New Wellcome Collection exhibition tells the story of 'Bedlam' and mental healthcare through time

By Jon Bauckham, 15 September 2016 - 11:46am

Jon Bauckham paid a visit to London’s Wellcome Collection to attend the launch of major new exhibition Bedlam: the Asylum and Beyond, which looks at how approaches to mental healthcare have changed over the centuries

Jon Bauckham is Staff Writer at Who Do You Think You Are? MagazineThursday 15 September 2016
Jon Bauckham, staff writer
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Bedlam: The Asylum and Beyond, the Wellcome Collection
The Wellcome Collection's latest exhibition features over 150 objects and archival materials, including artworks from patients and contemporary artists (Credit: Jon Bauckham)

In 1837, a young music teacher named Mary Frances Heaton was sent to Wakefield Asylum, suffering from “delusions of an affair” with Lord Seymour, the father of two of her pupils. Undeterred and unwilling to accept her condition, Mary created a series of elaborate, embroidered letters – addressed directly to Queen Victoria – protesting against her confinement.

These fascinating messages represent just a small portion of the archive material featured in a new exhibition that opens at the Wellcome Collection today, exploring the history of mental healthcare from the 13th century to the present.

Using the Royal Bethlem Hospital as a case study, Bedlam: the Asylum and Beyond offers a uniquely human perspective on the topic. Preserved in the popular imagination as 'Bedlam', we discover how the famous institution gradually evolved from an 18th-century "madhouse" into a 19th-century asylum and 20th-century mental hospital – each incarnation a radical improvement upon its predecessor.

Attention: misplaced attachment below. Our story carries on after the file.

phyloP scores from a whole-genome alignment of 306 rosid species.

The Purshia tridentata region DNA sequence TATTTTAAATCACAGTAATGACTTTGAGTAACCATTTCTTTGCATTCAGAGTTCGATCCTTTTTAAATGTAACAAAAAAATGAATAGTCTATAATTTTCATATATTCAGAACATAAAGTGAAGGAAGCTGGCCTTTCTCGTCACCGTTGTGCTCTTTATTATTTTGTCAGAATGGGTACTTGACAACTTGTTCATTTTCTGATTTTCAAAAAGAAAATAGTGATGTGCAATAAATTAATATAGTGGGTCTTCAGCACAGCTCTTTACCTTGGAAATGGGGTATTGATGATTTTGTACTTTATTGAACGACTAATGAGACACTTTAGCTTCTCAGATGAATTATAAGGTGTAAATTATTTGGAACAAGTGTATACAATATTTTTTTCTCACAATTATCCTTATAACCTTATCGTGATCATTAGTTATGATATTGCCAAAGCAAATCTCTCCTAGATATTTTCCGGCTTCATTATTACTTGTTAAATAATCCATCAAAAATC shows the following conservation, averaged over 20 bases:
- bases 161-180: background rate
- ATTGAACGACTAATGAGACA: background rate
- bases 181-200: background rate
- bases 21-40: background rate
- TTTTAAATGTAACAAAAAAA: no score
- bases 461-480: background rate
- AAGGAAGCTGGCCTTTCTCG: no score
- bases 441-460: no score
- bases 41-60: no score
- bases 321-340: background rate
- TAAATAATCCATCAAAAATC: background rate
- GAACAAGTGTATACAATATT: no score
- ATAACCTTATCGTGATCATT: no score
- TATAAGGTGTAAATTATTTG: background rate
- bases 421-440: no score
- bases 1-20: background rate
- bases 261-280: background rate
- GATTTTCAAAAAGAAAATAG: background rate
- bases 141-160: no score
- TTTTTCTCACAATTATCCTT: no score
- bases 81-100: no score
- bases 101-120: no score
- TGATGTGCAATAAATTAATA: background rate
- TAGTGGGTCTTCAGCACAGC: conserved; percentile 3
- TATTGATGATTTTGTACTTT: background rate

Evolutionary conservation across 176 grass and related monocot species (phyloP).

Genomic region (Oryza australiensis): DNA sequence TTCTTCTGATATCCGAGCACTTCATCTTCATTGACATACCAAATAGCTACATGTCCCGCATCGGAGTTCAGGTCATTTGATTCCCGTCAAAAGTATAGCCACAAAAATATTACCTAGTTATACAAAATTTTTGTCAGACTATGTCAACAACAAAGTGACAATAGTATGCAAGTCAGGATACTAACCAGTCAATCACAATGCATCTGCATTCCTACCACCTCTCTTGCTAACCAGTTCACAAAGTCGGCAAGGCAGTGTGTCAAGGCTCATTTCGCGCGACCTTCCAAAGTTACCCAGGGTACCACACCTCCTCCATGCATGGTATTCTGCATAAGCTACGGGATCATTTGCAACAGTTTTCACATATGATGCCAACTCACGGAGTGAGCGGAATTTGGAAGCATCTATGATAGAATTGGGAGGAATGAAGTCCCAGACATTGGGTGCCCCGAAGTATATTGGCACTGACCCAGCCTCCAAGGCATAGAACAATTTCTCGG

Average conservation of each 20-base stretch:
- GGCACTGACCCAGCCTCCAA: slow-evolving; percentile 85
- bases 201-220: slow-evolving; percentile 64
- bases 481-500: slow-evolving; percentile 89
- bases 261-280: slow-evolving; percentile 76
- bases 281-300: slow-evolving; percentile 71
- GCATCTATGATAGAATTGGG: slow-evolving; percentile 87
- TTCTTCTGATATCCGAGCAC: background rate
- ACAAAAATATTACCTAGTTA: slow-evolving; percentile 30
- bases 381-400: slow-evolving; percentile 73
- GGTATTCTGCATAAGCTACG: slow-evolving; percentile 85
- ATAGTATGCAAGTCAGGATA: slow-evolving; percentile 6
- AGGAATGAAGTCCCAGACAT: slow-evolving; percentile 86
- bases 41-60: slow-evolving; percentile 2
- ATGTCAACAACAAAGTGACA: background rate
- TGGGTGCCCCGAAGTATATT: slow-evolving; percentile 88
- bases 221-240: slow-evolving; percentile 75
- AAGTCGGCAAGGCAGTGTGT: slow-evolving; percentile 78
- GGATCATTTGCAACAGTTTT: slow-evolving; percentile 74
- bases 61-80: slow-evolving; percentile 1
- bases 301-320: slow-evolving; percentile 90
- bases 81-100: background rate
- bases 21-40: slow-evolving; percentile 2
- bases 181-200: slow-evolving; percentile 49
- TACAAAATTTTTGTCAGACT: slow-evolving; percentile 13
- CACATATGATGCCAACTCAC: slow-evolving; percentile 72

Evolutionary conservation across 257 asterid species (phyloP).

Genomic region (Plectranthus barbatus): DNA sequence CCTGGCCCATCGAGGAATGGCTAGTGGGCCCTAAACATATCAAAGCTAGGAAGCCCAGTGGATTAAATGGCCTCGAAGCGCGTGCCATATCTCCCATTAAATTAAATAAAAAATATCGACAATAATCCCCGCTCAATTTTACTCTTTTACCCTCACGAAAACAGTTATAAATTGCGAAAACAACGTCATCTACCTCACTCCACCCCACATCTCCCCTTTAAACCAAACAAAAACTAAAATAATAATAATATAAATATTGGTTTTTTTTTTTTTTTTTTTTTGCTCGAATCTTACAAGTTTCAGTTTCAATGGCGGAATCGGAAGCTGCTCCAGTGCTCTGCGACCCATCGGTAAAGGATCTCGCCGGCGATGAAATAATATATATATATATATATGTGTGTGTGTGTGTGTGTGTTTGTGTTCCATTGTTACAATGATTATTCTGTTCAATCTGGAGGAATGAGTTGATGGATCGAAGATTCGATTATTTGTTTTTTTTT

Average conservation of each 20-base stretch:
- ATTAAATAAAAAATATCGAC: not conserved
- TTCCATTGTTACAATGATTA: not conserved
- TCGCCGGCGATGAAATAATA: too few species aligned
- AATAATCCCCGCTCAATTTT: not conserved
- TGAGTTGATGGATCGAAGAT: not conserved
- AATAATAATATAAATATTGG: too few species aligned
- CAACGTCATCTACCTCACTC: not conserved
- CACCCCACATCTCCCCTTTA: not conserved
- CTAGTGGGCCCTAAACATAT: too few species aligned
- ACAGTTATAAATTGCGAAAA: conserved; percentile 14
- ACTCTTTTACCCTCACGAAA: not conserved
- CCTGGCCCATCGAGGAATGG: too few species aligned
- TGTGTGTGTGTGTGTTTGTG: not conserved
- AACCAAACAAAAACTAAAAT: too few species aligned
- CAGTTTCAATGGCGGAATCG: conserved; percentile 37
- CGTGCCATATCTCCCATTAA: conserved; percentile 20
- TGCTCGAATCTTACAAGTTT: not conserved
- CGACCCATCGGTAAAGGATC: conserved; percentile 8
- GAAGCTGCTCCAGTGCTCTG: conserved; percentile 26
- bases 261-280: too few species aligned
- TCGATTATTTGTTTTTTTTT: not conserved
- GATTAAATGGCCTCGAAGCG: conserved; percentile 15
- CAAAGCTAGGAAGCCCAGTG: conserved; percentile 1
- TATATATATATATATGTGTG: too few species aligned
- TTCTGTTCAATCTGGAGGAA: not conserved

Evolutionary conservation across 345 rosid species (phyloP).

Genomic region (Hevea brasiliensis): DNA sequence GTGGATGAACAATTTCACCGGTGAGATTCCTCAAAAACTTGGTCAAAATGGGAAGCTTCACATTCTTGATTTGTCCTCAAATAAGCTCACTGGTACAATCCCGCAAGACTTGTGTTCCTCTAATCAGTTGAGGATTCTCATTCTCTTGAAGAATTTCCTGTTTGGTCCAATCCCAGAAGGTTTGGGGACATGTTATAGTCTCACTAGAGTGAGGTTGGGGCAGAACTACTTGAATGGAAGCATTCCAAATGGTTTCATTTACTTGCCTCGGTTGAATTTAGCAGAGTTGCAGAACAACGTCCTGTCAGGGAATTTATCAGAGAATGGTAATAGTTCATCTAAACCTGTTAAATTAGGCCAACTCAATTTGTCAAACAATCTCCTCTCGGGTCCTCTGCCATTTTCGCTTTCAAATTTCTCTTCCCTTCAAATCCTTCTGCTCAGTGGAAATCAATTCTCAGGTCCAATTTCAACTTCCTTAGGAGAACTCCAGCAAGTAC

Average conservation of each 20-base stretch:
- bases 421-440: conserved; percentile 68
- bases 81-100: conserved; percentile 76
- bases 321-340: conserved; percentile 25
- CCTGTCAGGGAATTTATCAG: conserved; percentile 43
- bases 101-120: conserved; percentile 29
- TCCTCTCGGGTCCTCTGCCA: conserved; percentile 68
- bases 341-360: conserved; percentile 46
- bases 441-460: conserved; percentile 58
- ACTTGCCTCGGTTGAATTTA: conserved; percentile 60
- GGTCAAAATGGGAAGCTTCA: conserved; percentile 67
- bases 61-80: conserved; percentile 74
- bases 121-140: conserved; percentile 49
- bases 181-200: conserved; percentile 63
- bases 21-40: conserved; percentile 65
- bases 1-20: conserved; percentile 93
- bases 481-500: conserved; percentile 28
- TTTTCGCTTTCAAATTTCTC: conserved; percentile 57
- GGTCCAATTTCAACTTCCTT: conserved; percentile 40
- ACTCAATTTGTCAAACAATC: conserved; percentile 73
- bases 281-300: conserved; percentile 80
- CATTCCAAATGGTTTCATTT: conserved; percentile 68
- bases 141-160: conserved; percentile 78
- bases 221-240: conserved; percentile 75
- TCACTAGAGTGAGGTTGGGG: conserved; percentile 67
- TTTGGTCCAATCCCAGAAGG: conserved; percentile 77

The Rake's Progress, William Hogarth, British Museum
A nightmarish scene from Hogarth's A Rake's Progress, showing visitors inside the Bethlem Royal Hospital. Images such as these gave rise to the term 'Bedlam' being used as a byword for chaos and disorder (Credit: Trustees of the British Museum)

That’s not to say that the exhibition shies away from the failings of each system and the disturbing treatments our ancestors would have endured. Within an early section of the display devoted to Bedlam’s 18th-century site in Moorfields, there are scenes from William Hogarth’s series of illustrations A Rake’s Progress. Here the institution is depicted as a Georgian horror show, where visitors would pay to gawk at patients as if they were in a zoo.

Moving through the exhibition space, visitors get to see more unsettling artefacts from the past: electroconvulsive therapy apparatus from the 1920s; photographs of Victorian straitjackets; promotional material for strange antipsychotic drugs.

On a wall adjacent to Mary Frances Heaton’s embroidery, there are scathing critiques of the asylum system created by patients themselves, amplifying the voices of people who are too often left voiceless.

John Gilmour Confessional Press Dumfries and Galloway Libraries
A 1910 illustration by John Gilmour, a patient at Gartnavel Asylum and Crichton Royal Hospital, who strongly criticised the system that confined him (Credit: Dumfries and Galloway Libraries, Information and Archives/Dumfries and Galloway Health Board)